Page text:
Civil Space, Tinkerbell, Ice Cream Cones, and the General Public

Civil Space, Tinkerbell, Ice Cream Cones, and the General Public

SpaceNews posted an editorial highlighting some of the space industry's wrongheadedness, well-encapsulated by the title ”What people don’t get about space.” My analysis doesn’t pick on the author or the article but instead picks at the typical well-worn arguments used to justify more investment emphasis in the space industry (specifically, civil space). 

The first argument is that space is essential, but regular people don’t seem to recognize that, and there is a need to change that somehow. The second is space’s ubiquity in the lives of regular people and the need for those people to acknowledge that. If the general public realizes just how vital and ubiquitous space is, it will go pound on politicians’ doors to get more funding for space. Many civil space organizations and proponents seem to believe this.

Clap for Space

Space is important, but who should it be important to? According to the author, space is so crucial that regular people (the general public) should know how it is integrated with their activities. If people aren’t aware of space’s importance, “[t]his lack of awareness is dangerous for the space sector, particularly public space agencies, that increasingly need to justify their existence and funding in an era of commercial space ventures and climate change restrictions.” 

According to the author (and other proponents), space should be important to regular people because it’s essential to the space sector. This dogma of needing the general public to acknowledge space’s importance is akin to Peter Pan asking the audience to clap to bring Tinkerbell back. If people don’t clap (acknowledge space’s importance), then space is unimportant and doesn’t exist. 

This argument also refers to that decades-old “self-licking ice cream cone” justification for space. Space is important because it is space. Space is an importance to itself. Therefore, anything in space is important. Services enabled by space are important. Products from space are important. Space programs are important because they have the word “space.” Bow down to almighty space.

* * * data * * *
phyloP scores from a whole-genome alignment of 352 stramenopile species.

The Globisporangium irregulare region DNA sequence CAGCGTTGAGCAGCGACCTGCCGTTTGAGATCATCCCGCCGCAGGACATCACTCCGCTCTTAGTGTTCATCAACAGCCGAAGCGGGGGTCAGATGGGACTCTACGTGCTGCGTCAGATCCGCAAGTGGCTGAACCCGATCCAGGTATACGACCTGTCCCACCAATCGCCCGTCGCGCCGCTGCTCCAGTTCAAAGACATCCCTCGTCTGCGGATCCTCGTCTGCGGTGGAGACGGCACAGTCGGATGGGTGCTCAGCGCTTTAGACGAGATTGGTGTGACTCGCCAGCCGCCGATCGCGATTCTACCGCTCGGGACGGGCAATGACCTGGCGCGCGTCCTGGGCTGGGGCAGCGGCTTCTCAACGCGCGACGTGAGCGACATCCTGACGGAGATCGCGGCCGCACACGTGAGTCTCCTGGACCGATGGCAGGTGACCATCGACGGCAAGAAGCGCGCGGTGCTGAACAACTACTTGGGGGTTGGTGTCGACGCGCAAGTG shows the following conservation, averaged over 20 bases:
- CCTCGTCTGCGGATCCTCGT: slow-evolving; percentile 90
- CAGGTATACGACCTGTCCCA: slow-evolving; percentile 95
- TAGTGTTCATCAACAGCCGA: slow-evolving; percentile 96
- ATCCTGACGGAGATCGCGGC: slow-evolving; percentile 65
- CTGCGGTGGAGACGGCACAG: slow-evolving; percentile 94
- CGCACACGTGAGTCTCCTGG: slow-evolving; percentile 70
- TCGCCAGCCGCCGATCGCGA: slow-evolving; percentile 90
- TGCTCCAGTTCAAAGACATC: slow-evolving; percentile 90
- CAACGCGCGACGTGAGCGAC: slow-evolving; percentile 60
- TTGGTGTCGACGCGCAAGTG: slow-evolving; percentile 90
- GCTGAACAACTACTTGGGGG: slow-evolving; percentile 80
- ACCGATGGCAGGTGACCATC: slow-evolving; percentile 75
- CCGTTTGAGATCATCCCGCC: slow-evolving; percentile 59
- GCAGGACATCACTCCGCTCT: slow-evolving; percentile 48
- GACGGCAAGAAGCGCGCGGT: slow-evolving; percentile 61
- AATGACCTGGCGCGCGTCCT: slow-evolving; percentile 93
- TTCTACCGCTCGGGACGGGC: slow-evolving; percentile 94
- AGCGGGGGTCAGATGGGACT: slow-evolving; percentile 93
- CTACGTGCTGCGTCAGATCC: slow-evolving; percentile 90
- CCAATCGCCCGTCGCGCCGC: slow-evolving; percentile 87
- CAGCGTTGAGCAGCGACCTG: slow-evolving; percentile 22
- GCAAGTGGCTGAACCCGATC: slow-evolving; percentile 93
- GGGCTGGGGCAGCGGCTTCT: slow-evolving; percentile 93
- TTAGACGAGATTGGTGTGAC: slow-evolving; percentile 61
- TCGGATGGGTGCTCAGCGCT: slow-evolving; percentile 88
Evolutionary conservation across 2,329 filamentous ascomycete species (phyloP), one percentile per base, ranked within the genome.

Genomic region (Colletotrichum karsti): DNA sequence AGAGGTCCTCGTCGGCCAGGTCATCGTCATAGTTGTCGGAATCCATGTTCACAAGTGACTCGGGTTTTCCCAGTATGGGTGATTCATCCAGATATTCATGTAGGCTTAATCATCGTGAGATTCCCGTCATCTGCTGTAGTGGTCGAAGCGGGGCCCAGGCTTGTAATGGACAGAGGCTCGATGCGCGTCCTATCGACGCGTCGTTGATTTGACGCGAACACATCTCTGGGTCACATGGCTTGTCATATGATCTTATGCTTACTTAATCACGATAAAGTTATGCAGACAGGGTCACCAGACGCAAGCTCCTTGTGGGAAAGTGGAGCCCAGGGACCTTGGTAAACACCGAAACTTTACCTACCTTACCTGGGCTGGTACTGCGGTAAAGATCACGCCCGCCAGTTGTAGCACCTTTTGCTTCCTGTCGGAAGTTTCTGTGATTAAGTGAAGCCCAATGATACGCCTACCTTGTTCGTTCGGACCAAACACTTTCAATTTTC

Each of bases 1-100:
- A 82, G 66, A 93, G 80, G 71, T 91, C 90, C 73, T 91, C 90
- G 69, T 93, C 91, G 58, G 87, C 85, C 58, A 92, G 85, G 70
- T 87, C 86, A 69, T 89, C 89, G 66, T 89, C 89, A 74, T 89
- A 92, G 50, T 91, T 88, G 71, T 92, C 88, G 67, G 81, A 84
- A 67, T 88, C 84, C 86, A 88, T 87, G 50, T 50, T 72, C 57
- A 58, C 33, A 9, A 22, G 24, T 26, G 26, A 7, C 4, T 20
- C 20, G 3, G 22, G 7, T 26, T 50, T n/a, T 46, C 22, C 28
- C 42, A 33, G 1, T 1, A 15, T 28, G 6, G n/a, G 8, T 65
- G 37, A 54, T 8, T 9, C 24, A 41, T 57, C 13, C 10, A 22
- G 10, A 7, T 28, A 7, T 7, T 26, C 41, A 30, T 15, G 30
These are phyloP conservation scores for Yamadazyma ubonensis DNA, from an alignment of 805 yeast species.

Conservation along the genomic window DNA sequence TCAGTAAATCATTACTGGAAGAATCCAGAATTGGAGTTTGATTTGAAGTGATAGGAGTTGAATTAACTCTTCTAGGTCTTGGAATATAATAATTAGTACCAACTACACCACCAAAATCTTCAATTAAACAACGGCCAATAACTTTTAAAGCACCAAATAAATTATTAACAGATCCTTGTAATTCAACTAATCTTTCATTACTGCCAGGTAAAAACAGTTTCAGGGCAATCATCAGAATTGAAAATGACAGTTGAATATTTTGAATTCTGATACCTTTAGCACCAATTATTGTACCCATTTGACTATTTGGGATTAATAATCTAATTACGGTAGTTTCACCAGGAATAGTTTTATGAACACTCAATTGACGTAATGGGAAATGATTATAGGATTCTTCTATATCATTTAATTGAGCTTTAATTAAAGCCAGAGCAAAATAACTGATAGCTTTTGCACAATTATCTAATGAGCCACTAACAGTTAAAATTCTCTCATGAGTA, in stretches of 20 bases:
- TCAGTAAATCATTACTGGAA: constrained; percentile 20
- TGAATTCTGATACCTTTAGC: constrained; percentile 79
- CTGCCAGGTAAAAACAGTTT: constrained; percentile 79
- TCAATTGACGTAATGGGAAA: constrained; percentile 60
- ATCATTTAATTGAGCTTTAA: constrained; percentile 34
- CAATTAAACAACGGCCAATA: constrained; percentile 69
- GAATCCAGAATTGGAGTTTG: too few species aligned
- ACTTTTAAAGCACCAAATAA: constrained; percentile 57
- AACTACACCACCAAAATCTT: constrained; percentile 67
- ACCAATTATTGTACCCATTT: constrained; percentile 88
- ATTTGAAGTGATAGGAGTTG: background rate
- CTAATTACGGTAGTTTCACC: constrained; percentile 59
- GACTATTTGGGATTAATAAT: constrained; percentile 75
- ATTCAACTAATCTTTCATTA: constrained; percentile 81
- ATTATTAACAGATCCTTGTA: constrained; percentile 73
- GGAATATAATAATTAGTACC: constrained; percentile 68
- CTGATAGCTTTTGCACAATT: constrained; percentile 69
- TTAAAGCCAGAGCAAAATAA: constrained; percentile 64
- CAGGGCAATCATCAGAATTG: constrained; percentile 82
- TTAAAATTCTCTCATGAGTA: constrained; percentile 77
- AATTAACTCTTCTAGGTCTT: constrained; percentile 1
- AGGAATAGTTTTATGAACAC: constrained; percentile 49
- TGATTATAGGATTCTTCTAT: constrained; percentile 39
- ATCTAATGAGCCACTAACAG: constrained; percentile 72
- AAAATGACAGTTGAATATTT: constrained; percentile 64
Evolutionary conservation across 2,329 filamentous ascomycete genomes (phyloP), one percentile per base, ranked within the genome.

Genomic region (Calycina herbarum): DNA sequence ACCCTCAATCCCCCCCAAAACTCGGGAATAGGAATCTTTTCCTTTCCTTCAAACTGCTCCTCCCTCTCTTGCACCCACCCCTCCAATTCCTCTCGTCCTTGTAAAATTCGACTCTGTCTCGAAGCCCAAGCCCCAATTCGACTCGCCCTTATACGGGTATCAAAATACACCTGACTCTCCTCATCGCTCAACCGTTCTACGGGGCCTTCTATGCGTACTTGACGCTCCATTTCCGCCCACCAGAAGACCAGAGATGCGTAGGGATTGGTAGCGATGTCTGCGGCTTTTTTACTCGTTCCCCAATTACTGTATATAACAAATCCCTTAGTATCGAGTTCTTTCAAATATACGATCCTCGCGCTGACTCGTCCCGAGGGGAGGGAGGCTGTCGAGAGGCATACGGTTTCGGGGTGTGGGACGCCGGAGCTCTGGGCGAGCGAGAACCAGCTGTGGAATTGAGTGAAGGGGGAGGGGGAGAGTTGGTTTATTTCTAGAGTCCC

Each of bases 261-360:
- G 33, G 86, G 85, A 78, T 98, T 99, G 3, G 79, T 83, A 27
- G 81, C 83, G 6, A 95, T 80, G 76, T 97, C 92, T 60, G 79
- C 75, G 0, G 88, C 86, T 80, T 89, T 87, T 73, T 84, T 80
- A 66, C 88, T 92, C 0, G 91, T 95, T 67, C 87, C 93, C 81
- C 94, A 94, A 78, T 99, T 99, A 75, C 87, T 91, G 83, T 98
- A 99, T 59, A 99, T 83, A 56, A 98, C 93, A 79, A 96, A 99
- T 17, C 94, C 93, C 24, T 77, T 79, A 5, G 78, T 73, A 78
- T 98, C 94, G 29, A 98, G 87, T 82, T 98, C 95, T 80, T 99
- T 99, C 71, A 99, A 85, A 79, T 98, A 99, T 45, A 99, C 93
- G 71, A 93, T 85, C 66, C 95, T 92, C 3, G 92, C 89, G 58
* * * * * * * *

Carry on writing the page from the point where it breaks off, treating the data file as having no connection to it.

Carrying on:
However, space can be essential and does not require regular people to acknowledge the little bit of space in their lives. Indeed, there are considerations for working in space that people on Earth never needed to worry about before. This is the challenge for those who want space to be acknowledged in every aspect of humankind’s activities on Earth: space technology works, but it works so well that it’s invisible. That’s good news, and that’s how it should be. 

Augmenting Space

There are many other space spinoff examples less problematic and banal than the ones mentioned in the article. I’ve written about a few for the Space Foundation. Take MDA’s Canadarm technology being used in neuroArm for surgeries. There’s also the civil space connection to that story, with Canada as a member of the European Space Agency’s governing council. That is not a new development, either. This ten-year-old YouTube video talks about neuroArm. Or using synthetic aperture radar (SAR) data from satellites to monitor ground stability under buildings (or before constructing them).

Instead, the article brings up examples that even uneducated entrepreneurs use in their pitches: global positioning system (GPS) satellite signals, dedicated satellite communications for banks and power utilities, and smartphone mapping software that uses satellite imagery. Almost none involve civil space agencies (maybe some imagery). Regular people use GPS (a military-operated system) and Google Maps to navigate to the local Aldi or the next rest stop. Banks and power utilities rely on satellite communications (name your company), with banks also relying on precision timestamps.   

The problem with those examples is that they have been available for decades. GPS became operational in 1995, nearly thirty years ago. Satellite communications have been around for over 50 years and have been commercially available for about as long. Satellite-provided imagery has been around for at least 50 years. But, except for satellite communications, the explosion in commercial usage of these products and services happened much later. 

The advent of a digital multitool–the smartphone–is a primary reason for the increased use of space sector products and services. Some government-backed initiatives, such as opening up accurate GPS to the public, also helped. However, one only has to look around to see the smartphone's ubiquity and its impact on society.

Of course, it’s not just the smartphone that increases space’s value to the general public. The internet and other terrestrial communications networks (which rely on timestamps) also make the smartphone that much more useful. Altogether, smartphones allow people to download apps such as Google Maps (although that’s usually the default) and help update the map data through small updates, including traffic and position updates.